Many say Windows turned 30 this year, but it was actually 28 years ago this week that the first commercial version of Microsoft's signature operating system shipped.
The justification for calling it the 30th anniversary is that Windows was announced in 1983 but was in such dismal shape at that point that it took two more years to whip it into a product people might buy.
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Here are 10 behind-the-scenes circumstances from that critical period that Microsoft faced before Windows launched, eventually to become the most popular PC operating system, as related by the product manager who brought the project to fruition.
= Steve Ballmer had to make a tour of press and analysts in 1984 to apologize for Windows not shipping yet.
= The product manager who ultimately shipped Windows, Tandy Trower, thought that since four others had failed to finish the project, the assignment was merely a way to create an excuse so Bill Gates could fire him.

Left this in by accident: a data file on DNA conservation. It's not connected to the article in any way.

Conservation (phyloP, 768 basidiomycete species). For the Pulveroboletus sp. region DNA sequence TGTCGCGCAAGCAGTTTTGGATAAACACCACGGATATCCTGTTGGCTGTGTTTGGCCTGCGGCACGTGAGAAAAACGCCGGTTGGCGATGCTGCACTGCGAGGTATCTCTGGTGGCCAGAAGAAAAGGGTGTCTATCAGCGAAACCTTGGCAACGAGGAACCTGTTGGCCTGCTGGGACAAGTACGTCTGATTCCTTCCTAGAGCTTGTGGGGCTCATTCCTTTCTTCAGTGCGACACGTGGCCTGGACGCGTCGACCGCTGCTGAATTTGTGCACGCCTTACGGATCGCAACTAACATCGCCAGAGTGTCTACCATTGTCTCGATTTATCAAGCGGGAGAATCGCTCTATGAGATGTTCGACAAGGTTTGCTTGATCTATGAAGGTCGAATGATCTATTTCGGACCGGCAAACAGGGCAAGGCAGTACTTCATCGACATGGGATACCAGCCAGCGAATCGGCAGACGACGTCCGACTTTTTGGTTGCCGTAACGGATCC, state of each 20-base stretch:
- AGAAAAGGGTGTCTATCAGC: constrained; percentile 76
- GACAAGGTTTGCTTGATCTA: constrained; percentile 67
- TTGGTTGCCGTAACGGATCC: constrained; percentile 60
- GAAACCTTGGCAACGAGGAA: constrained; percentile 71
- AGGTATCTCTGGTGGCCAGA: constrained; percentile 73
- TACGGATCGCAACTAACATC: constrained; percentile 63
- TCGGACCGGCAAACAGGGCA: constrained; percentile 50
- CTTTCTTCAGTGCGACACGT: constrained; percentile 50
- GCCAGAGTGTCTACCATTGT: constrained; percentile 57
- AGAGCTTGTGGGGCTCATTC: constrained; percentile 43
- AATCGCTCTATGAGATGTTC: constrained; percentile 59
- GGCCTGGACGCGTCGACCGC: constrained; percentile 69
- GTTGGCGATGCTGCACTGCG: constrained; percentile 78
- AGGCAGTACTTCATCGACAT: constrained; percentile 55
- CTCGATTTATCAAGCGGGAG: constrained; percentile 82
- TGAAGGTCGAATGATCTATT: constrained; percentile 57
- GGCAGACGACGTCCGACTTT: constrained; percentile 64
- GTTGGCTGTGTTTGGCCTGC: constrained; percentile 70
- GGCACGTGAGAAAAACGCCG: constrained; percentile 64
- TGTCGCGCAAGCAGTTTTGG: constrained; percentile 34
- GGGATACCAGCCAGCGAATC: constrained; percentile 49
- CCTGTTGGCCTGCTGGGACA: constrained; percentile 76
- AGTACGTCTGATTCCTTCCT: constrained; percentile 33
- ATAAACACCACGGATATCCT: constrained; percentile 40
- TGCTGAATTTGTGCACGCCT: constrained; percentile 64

= Microsoft had to scrounge around to find applications that would run on Windows. It finally came up with Notepad, a calculator, Paint, Write and MS-DOS Executive, a program for viewing files and launching other applications.
= The only game available for Windows 1.x was Reversi
= The original system requirements for Windows were a minimum 256K byte RAM, two 5 ¼-inch floppies and a CGA display.
= Steve Ballmer was the development lead for the final push that resulted in the first shipping version of Windows.
= Apple sued Microsoft alleging the look and feel of Windows infringed Apple’s visual copyrights. The suit was settled out of court.
= Microsoft resources were stretched thin because it was simultaneously helping IBM develop OS2.
= Ray Ozzie, then working on the development of Lotus Notes, consulted with Microsoft on what tools developers would need to transition from DOS to Windows
= Windows 1.0 gave rise to the best manic Steve Ballmer video ever.
Tim Greene covers Microsoft and unified communications for Network World and writes the Mostly Microsoft blog. Reach him at firstname.lastname@example.org and follow him on Twitter@Tim_Greene.